Sunday, 16 December 2012

Epic Interior, Dark Flight & an Unearthly Beach

"Inner Space" :- When I visited St Bartholomew's church in Brighton (England) I got talking to one of the volunteers that was there to keep an eye on the church (while it was open to the public) and to offer information to the visitors if required. We talked about the church itself and its interior for a while and I found out quite by accident that he also knew some of the temples in Chiang Mai, Thailand (my other home). Eventually I asked him if it would be alright to take some photographs and he said that I could. I'd been shooting a few for about 10 minutes when he came up to me and asked if i'd like to take some from the balcony. Well, I didn't need asking twice...of course I'd love to. The balcony is not open to the public so he unlocked a side door and gave me access. This is one of the shots that I took from the balcony (where the church organ is housed). It shows the immense size and scale of the church. Construction began in 1868 as a small mission church to serve the railway workers. It was designed by Edmund Scott and is (supposedly) the tallest parish church in Britain (at 135ft or 41 meters) and possibly Europe. The church is a Grade I listed building.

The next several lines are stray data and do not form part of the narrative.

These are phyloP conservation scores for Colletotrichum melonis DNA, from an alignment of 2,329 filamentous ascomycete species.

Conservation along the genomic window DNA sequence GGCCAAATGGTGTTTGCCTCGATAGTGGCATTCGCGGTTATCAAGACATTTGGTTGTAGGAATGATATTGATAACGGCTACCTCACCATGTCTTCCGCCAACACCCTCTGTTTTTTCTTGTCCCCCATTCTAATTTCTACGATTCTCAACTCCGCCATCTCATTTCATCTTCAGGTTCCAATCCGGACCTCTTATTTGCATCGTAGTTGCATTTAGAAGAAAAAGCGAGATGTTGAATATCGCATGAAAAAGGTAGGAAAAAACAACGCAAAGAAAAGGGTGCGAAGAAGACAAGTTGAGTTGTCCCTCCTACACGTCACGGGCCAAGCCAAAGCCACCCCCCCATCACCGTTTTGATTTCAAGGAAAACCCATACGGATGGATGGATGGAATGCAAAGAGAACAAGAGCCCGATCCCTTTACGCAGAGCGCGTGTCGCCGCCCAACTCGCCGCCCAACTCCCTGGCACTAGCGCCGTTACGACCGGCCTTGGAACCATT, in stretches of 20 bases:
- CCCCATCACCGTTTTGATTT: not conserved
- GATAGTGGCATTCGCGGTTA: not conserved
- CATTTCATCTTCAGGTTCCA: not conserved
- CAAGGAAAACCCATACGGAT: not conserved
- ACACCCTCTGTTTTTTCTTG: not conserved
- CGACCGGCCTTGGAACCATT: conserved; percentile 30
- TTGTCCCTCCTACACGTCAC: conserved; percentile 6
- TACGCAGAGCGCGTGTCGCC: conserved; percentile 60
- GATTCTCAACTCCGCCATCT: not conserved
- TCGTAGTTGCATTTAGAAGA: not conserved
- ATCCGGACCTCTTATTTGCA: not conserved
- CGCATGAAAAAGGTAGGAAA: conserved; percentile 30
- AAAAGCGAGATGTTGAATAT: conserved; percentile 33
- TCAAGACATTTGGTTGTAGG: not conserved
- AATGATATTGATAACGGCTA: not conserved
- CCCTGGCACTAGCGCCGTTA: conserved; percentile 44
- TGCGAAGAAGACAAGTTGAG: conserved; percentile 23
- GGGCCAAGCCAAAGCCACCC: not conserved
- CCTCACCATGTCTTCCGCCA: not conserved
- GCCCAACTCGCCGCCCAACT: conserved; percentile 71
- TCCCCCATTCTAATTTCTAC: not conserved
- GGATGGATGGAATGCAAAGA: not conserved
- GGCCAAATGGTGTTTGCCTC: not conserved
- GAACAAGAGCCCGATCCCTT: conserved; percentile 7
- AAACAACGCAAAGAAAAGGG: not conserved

"Iron Shadow" :- Once again I managed to command a few strange looks as passers by stared with quizzical expressions whilst wondering what on earth I was doing photographing nothing. Well, it may have been nothing to them but it was something to me. I loved the iron fire escape but best of all I loved the shadow it was casting. This is a set of iron steps on the outside of a restaurant within Brighton Marina on the south coast of England.



"Bronzed" :- Brighton beach during an amazing sunset with the sea in a surreal state of calmness. No waves at all, just a gentle lapping on the shore. I was trying to get the sun to clip the shot on the far right with the hope that it would effect the image and create some kind of unearthly light. It wasn't until I got back and processed the image that I realised it had worked better than I thought it would.



All Photography © Justin Hill